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Seattle Seahawks Are Planning Some Sort of National Anthem Protest

KANSAS CITY, MO - AUGUST 24:  Head coach Pete Carroll of the Seattle Seahawks stands with players during the National Anthem prior to the NFL preseason game against the Kansas City Chiefs  at Arrowhead Stadium on August 24, 2012 in Kansas City, Missouri.  (Photo by Jamie Squire/Getty Images)

Two weeks after San Francisco 49ers quarterback Colin Kaepernick’s national anthem sit down got features, the Seattle Seahawks could be prepared to go along with him.

Seahawks protective back Jeremy Lane has officially done as such. Path sat down amid the national anthem before Seattle’s last preseason diversion against the Oakland Raiders a week ago. Be that as it may, now, it appears the whole Seahawks team is arranging something amid their season opener against the Miami Dolphins on Sunday. What that something is, however, stays misty.

The primary sign that more Seahawks players may join Lane and Kaepernick originated from veteran wide collector Doug Baldwin, who told the Seattle Times on Wednesday that he has considered sitting through the anthem.

“I have [considered it],” Baldwin said. “I want to make sure I get all of my ducks in a row before I do so.”

Linebacker Bobby Wagner told the Times that whatever the team chooses to do, “it’s not going to be individual. It’s going to be a team thing. That’s what the world needs to see. The world needs to see people coming together versus being individuals.”

Wagner included that it would be “a big surprise.”

On Thursday evening, Baldwin posted an obscure tweet about the team’s plan:

 

Then, Lane has over and again said that he wants to keep sitting through the pre-diversion custom, and Seahawks head mentor Pete Carroll has communicated support for his entitlement to do as such.

Kaepernick’s challenge first drew consideration at the 49ers’ Aug. 26 preseason amusement against the Green Bay Packers, when he didn’t remain for the song of praise. He clarified after the amusement that he is “not going to face show pride in a banner for a nation that persecutes dark individuals and ethnic minorities.”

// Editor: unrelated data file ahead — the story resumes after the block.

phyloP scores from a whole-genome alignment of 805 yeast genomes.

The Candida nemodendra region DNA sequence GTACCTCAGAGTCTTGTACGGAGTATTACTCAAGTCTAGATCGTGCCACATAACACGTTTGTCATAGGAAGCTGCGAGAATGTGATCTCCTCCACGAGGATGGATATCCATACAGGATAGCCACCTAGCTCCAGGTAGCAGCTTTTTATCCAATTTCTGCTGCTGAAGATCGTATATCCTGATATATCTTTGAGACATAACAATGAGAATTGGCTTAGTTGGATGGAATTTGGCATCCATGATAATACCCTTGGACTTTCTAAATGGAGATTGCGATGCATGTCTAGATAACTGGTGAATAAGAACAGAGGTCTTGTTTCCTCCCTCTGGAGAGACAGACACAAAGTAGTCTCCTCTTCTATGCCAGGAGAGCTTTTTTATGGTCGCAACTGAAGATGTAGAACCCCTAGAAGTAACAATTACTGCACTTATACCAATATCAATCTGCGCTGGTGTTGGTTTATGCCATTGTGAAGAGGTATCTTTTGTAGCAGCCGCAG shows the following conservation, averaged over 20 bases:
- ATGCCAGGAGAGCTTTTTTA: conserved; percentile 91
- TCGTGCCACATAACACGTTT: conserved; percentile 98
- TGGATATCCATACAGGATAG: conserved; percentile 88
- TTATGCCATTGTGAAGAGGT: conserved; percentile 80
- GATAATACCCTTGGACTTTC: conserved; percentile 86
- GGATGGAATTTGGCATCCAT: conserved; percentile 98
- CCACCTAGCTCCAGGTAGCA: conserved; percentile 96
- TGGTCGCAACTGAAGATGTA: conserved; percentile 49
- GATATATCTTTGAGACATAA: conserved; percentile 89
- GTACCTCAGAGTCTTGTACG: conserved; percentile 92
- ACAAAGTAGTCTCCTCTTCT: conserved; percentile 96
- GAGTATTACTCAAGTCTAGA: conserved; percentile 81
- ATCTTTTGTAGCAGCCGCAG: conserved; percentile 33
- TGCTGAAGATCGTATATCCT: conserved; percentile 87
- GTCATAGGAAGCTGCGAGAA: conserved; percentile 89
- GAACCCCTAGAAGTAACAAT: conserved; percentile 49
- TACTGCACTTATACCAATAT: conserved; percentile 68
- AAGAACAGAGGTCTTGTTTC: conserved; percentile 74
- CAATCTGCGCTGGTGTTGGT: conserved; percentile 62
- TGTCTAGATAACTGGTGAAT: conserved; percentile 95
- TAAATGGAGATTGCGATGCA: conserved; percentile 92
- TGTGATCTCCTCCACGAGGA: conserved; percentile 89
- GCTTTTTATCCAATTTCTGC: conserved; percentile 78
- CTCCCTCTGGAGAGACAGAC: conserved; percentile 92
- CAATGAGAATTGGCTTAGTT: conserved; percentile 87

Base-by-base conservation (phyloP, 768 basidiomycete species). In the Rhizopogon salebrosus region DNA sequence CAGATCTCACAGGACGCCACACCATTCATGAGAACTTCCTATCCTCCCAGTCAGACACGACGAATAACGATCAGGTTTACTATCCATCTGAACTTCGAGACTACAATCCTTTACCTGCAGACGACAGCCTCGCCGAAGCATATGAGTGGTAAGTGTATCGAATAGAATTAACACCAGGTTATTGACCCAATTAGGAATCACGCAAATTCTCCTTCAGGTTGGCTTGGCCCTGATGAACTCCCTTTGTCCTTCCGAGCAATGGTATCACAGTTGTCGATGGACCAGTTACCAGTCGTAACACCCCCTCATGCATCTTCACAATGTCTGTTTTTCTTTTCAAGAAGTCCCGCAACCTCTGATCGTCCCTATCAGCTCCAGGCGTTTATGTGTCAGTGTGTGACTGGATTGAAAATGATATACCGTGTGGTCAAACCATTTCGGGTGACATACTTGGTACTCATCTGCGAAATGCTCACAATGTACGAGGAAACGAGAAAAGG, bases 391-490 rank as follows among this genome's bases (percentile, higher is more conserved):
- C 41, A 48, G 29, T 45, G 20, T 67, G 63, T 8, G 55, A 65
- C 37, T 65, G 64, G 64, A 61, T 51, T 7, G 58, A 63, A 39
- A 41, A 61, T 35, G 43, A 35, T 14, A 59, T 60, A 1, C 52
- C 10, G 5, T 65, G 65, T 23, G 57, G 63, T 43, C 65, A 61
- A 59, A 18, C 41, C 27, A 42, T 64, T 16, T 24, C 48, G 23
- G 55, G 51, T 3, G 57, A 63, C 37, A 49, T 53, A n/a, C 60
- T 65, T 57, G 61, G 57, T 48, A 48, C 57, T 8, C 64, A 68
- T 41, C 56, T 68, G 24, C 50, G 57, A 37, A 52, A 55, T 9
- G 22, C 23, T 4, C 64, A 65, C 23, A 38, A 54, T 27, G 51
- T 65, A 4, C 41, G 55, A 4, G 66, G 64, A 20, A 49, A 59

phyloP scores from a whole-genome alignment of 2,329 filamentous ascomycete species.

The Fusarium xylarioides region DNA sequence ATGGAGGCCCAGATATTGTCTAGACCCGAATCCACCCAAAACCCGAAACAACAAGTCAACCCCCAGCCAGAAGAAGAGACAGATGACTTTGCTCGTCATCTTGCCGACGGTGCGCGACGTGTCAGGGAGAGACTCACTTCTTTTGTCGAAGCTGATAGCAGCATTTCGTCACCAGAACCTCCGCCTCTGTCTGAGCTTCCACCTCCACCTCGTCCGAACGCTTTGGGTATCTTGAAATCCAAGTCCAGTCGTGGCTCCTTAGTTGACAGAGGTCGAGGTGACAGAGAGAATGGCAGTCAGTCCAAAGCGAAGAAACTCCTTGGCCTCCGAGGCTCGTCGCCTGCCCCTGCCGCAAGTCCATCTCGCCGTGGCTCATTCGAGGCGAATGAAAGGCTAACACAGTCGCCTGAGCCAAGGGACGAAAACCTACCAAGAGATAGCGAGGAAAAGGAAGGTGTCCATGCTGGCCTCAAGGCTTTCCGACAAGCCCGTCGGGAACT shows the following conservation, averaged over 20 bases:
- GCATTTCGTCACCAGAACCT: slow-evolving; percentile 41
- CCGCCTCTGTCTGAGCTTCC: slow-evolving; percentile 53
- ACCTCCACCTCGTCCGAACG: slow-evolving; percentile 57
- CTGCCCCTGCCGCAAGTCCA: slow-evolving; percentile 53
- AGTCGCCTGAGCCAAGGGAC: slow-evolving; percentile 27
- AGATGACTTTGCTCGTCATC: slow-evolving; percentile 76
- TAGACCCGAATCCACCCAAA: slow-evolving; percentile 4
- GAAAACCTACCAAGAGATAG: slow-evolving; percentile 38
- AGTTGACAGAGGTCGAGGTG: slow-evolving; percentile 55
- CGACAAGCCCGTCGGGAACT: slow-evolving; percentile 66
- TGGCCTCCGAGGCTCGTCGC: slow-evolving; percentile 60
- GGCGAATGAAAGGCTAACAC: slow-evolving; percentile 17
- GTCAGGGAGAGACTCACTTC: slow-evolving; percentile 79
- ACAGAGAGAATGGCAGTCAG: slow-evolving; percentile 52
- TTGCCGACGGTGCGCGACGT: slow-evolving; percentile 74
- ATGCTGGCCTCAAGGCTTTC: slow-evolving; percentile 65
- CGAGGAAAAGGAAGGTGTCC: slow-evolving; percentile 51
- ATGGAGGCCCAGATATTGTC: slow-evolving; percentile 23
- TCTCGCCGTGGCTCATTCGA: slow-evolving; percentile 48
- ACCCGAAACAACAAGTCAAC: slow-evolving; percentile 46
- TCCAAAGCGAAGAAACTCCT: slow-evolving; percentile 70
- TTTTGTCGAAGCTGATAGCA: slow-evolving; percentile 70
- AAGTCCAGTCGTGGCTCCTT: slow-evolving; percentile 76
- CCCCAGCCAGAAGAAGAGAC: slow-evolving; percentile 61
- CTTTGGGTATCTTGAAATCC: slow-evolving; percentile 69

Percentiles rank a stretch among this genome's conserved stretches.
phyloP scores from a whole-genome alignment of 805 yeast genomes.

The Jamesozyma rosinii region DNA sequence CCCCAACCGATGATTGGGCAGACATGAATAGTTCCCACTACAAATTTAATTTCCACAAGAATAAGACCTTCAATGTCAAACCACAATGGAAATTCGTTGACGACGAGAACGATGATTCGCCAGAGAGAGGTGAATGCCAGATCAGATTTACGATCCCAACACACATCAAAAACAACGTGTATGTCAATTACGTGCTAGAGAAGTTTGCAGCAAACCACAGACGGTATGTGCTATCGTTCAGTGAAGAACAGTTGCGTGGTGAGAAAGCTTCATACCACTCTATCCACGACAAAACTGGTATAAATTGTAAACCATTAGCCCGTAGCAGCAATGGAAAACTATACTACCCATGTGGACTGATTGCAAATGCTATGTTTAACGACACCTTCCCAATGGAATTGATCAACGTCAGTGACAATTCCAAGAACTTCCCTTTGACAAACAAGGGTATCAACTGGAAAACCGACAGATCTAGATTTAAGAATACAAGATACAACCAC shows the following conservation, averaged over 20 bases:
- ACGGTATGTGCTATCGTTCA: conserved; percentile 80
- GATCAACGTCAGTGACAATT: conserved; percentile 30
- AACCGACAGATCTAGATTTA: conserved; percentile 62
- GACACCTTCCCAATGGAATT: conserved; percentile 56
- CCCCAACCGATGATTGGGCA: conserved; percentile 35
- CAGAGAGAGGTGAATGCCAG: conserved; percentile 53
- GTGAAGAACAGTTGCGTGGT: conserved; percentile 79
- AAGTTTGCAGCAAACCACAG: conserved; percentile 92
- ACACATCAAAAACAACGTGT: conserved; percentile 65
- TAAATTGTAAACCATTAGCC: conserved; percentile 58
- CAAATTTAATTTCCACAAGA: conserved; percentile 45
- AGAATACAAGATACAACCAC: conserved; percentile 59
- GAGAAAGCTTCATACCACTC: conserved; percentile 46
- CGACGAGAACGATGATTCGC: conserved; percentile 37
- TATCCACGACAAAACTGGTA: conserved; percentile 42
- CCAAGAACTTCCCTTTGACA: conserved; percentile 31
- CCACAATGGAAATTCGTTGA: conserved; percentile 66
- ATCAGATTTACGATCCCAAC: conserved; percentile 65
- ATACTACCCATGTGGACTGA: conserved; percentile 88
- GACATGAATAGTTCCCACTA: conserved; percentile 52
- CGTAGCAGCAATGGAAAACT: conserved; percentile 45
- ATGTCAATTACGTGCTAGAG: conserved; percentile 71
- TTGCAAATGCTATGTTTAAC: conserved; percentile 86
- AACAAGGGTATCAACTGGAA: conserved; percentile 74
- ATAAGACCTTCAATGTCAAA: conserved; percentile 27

“To me,” he continued, “this is bigger than football, and it would be selfish on my part to look the other way. There are bodies in the street and people getting paid leave and getting away with murder.”

Rather than sitting on the seat, Kaepernick took a knee through the song of praise before San Francisco’s last preseason amusement in San Diego on Sept. 1, and 49ers wellbeing Eric Reid joined him. Different competitors, including Golden State Warriors b-ball star Stephen Curry, have since turned out in the backing of Kaepernick’s challenge.

The dissent has drawn an antagonistic reaction, notwithstanding, from individuals inside the NFL and out who trust Kaepernick is disrespecting the U.S. military ― even as he has clarified that he’s attempting to highlight police viciousness against African-Americans (numerous veterans have upheld him). The debate will probably increase if and when the sitdowns proceed on Sunday, the fifteenth commemoration of the Sept. 11 terrorist attacks.

Baldwin told the Seattle Times on Wednesday that the date “completely” calculated into the team’s plan. Nate Boyer, a previous Green Beret and onetime individual from the Seahawks hone squad, told Fox Sports Radio on Thursday that he had conversed with the team about the imagery.

“I spoke with the players, and they realize that 9/11 is a critical day in our nation’s history,” Boyer said. “The Seahawks, and probably every team, will be honoring those who serve in camouflage, and also those in blue who served on such a stressful day. Shortly after 9/11, our country seemed more unified than I had ever experienced and was the most unified it has been since I have been alive. Since that date, we have grown farther apart in our unity. Standing together this Sunday is key to making progress. What the team will do is a powerful sign of unification.”

 

It appears we’ll need to hold up until Sunday to discover precisely what the Seahawks have planned.

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